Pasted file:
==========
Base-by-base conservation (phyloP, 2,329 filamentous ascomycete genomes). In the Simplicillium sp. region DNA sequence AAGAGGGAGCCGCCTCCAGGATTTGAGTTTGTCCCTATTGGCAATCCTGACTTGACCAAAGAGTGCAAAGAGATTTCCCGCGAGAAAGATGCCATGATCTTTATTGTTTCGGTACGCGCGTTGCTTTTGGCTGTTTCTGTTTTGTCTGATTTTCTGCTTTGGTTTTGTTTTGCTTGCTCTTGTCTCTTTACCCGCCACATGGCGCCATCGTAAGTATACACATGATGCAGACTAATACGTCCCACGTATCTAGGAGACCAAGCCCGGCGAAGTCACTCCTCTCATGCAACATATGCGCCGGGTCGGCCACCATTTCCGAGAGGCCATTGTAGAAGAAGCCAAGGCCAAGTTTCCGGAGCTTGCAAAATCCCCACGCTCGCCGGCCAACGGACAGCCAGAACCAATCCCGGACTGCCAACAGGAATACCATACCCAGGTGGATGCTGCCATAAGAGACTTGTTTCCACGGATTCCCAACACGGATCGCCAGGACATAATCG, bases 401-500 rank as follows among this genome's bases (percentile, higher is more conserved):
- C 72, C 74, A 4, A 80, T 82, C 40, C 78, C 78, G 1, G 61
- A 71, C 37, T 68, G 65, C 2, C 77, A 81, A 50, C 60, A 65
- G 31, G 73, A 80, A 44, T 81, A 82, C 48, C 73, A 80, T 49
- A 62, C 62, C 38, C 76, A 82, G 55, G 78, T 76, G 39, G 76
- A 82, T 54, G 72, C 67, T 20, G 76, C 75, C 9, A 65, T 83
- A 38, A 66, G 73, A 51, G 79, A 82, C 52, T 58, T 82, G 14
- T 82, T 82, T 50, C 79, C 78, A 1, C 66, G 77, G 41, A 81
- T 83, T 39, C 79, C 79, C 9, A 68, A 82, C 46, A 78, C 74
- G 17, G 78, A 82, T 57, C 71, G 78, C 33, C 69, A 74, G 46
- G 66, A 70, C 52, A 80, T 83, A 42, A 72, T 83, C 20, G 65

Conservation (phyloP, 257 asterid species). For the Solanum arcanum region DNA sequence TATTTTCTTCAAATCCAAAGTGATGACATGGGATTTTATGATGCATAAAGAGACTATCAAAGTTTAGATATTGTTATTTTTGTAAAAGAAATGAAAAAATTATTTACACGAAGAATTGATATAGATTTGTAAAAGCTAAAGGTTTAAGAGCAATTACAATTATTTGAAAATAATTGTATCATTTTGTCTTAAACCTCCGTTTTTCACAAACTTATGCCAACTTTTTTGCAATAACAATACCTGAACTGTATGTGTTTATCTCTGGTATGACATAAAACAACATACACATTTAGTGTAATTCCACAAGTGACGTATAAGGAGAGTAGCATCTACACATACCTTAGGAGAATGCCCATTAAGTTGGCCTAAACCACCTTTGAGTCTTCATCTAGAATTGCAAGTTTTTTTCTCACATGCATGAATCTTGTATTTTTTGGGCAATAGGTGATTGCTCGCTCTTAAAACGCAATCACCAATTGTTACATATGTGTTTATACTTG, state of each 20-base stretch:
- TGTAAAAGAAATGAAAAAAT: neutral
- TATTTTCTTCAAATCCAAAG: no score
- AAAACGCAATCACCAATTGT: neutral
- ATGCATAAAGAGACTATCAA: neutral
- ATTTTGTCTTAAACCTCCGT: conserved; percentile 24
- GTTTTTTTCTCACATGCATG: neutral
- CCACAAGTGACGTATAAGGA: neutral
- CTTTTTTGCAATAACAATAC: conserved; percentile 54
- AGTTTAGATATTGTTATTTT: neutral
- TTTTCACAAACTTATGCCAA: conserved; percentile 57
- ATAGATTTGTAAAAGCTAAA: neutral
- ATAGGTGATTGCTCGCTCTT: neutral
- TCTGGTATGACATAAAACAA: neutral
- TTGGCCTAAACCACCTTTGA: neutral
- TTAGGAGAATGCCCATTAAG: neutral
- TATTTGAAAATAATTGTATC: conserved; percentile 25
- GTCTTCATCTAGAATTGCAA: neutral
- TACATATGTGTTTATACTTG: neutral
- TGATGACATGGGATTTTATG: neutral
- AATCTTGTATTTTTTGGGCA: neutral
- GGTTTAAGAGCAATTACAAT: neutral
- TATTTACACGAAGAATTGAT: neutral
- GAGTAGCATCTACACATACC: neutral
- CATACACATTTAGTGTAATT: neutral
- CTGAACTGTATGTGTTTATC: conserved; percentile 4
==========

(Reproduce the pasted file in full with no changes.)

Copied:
Base-by-base conservation (phyloP, 2,329 filamentous ascomycete genomes). In the Simplicillium sp. region DNA sequence AAGAGGGAGCCGCCTCCAGGATTTGAGTTTGTCCCTATTGGCAATCCTGACTTGACCAAAGAGTGCAAAGAGATTTCCCGCGAGAAAGATGCCATGATCTTTATTGTTTCGGTACGCGCGTTGCTTTTGGCTGTTTCTGTTTTGTCTGATTTTCTGCTTTGGTTTTGTTTTGCTTGCTCTTGTCTCTTTACCCGCCACATGGCGCCATCGTAAGTATACACATGATGCAGACTAATACGTCCCACGTATCTAGGAGACCAAGCCCGGCGAAGTCACTCCTCTCATGCAACATATGCGCCGGGTCGGCCACCATTTCCGAGAGGCCATTGTAGAAGAAGCCAAGGCCAAGTTTCCGGAGCTTGCAAAATCCCCACGCTCGCCGGCCAACGGACAGCCAGAACCAATCCCGGACTGCCAACAGGAATACCATACCCAGGTGGATGCTGCCATAAGAGACTTGTTTCCACGGATTCCCAACACGGATCGCCAGGACATAATCG, bases 401-500 rank as follows among this genome's bases (percentile, higher is more conserved):
- C 72, C 74, A 4, A 80, T 82, C 40, C 78, C 78, G 1, G 61
- A 71, C 37, T 68, G 65, C 2, C 77, A 81, A 50, C 60, A 65
- G 31, G 73, A 80, A 44, T 81, A 82, C 48, C 73, A 80, T 49
- A 62, C 62, C 38, C 76, A 82, G 55, G 78, T 76, G 39, G 76
- A 82, T 54, G 72, C 67, T 20, G 76, C 75, C 9, A 65, T 83
- A 38, A 66, G 73, A 51, G 79, A 82, C 52, T 58, T 82, G 14
- T 82, T 82, T 50, C 79, C 78, A 1, C 66, G 77, G 41, A 81
- T 83, T 39, C 79, C 79, C 9, A 68, A 82, C 46, A 78, C 74
- G 17, G 78, A 82, T 57, C 71, G 78, C 33, C 69, A 74, G 46
- G 66, A 70, C 52, A 80, T 83, A 42, A 72, T 83, C 20, G 65

Conservation (phyloP, 257 asterid species). For the Solanum arcanum region DNA sequence TATTTTCTTCAAATCCAAAGTGATGACATGGGATTTTATGATGCATAAAGAGACTATCAAAGTTTAGATATTGTTATTTTTGTAAAAGAAATGAAAAAATTATTTACACGAAGAATTGATATAGATTTGTAAAAGCTAAAGGTTTAAGAGCAATTACAATTATTTGAAAATAATTGTATCATTTTGTCTTAAACCTCCGTTTTTCACAAACTTATGCCAACTTTTTTGCAATAACAATACCTGAACTGTATGTGTTTATCTCTGGTATGACATAAAACAACATACACATTTAGTGTAATTCCACAAGTGACGTATAAGGAGAGTAGCATCTACACATACCTTAGGAGAATGCCCATTAAGTTGGCCTAAACCACCTTTGAGTCTTCATCTAGAATTGCAAGTTTTTTTCTCACATGCATGAATCTTGTATTTTTTGGGCAATAGGTGATTGCTCGCTCTTAAAACGCAATCACCAATTGTTACATATGTGTTTATACTTG, state of each 20-base stretch:
- TGTAAAAGAAATGAAAAAAT: neutral
- TATTTTCTTCAAATCCAAAG: no score
- AAAACGCAATCACCAATTGT: neutral
- ATGCATAAAGAGACTATCAA: neutral
- ATTTTGTCTTAAACCTCCGT: conserved; percentile 24
- GTTTTTTTCTCACATGCATG: neutral
- CCACAAGTGACGTATAAGGA: neutral
- CTTTTTTGCAATAACAATAC: conserved; percentile 54
- AGTTTAGATATTGTTATTTT: neutral
- TTTTCACAAACTTATGCCAA: conserved; percentile 57
- ATAGATTTGTAAAAGCTAAA: neutral
- ATAGGTGATTGCTCGCTCTT: neutral
- TCTGGTATGACATAAAACAA: neutral
- TTGGCCTAAACCACCTTTGA: neutral
- TTAGGAGAATGCCCATTAAG: neutral
- TATTTGAAAATAATTGTATC: conserved; percentile 25
- GTCTTCATCTAGAATTGCAA: neutral
- TACATATGTGTTTATACTTG: neutral
- TGATGACATGGGATTTTATG: neutral
- AATCTTGTATTTTTTGGGCA: neutral
- GGTTTAAGAGCAATTACAAT: neutral
- TATTTACACGAAGAATTGAT: neutral
- GAGTAGCATCTACACATACC: neutral
- CATACACATTTAGTGTAATT: neutral
- CTGAACTGTATGTGTTTATC: conserved; percentile 4